On hikes around the park’s vast trail system, the liveliness of the forest was evident. Leafcutter ants marched over the litterfall, or dead plant material, as the nutrients cycled back into the soil. Troupes of squirrel and spider monkeys took turns feeding on a nearby fig tree. 

While conducting an observational research project, Wake Forest junior Woods Curry and I sat under a fruiting fig tree just two miles away from camp and kept a record of all the species we saw come to feed.

From dawn to mid-afternoon, we observed that up to three different monkey species fed from the tree as flocks of parakeets circled nearby. This canopy remains diverse with activity — a sight that is less common outside the park’s boundaries. 

“One of the things I have noticed over the years that has been most striking to me [has been that] when we used to sit around the table at Cocha Cashu and talk, we talked about the animals that we saw that day,” Silman said. “And now we talk about climate change, and we talk about how deforestation plays a role.” 

 A dystopian hellscape 

A small-scale gold mining site is pictured in the Madre de Dios region. (Courtesy of Maddie Sayre)

After a day and a half of boating down the Manu River away from Cocha Cashu, which eventually feeds into the Rio Madre de Dios, we exited the borders of the national park and saw the first sign of a dying tropical forest.

Off the river’s edge, the once dense canopy looked sparse and anemic. In front of the line of trees that remain, 10-foot piles of river stones dressed the shoreline. To the right of the river stones, illegal gold mining equipment floated on the water.

 “This is a brazen display of illegality out in the open,” Catanoso said.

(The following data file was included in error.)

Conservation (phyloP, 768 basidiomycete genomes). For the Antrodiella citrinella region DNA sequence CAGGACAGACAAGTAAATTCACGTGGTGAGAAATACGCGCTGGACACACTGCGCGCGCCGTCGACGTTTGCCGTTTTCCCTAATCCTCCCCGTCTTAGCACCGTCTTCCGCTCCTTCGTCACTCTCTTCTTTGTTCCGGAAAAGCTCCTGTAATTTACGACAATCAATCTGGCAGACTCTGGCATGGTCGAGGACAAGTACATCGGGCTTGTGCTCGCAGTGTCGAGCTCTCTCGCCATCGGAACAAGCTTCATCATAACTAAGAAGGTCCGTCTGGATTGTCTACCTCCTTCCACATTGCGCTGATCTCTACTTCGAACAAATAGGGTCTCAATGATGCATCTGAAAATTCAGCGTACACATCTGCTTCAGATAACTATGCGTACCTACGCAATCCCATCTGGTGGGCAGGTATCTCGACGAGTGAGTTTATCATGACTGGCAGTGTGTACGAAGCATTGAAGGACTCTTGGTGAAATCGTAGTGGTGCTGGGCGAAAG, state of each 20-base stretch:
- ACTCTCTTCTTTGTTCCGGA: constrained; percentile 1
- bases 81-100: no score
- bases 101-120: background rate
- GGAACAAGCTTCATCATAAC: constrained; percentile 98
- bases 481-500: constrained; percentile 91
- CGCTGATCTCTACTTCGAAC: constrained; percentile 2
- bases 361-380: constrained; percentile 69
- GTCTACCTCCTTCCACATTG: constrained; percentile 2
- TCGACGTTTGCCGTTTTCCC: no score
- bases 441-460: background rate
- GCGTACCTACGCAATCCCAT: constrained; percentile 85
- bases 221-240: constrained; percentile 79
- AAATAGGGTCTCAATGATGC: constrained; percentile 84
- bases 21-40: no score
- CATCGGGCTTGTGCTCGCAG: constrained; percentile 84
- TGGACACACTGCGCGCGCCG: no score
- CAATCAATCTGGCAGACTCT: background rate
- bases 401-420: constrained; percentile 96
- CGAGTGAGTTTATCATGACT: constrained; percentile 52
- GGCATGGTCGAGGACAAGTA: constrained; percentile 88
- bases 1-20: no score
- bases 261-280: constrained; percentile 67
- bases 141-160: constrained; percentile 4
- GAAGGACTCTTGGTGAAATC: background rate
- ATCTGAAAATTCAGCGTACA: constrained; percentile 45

This illegal gold mining starts with clear-cutting an area, then taking sediment out of the ground and sifting it with river water, and finally using mercury to recover small gold flakes in the uprooted soil and sediment. 

As a result of this process, mining ponds and river stone mounds are formed.

A 2013 study reported by the environmental magazine Pacific Standard quoted CINCIA director: “The first comprehensive look at Peruvian rainforest lost from mining showed 30,000 hectares. Five years later, we have found nearly 100,000 hectares of deforested landscape,” said Luis Fernandez, the executive director of the Center for Amazonian Scientific Innovation (CINCIA), an organization in support of reforestation. 

In contrast to the Eden-like Cocha Cashu, we were now looking at a dystopian hellscape. 

A mining pond is seen at one of CINCIA’s reforestation plots along the Manu River in the Madre de Dios region. (Mia Springer)

According to the organization Monitoring of the Andean Amazon Project (MAAP), the deforestation caused by small-scale gold mining has resulted in a loss of 100 million metric tons of carbon from 2013 to 2020. This 100 million metric tons of carbon is equivalent to nearly all the carbon emissions from the 22 million cars in the state of Texas.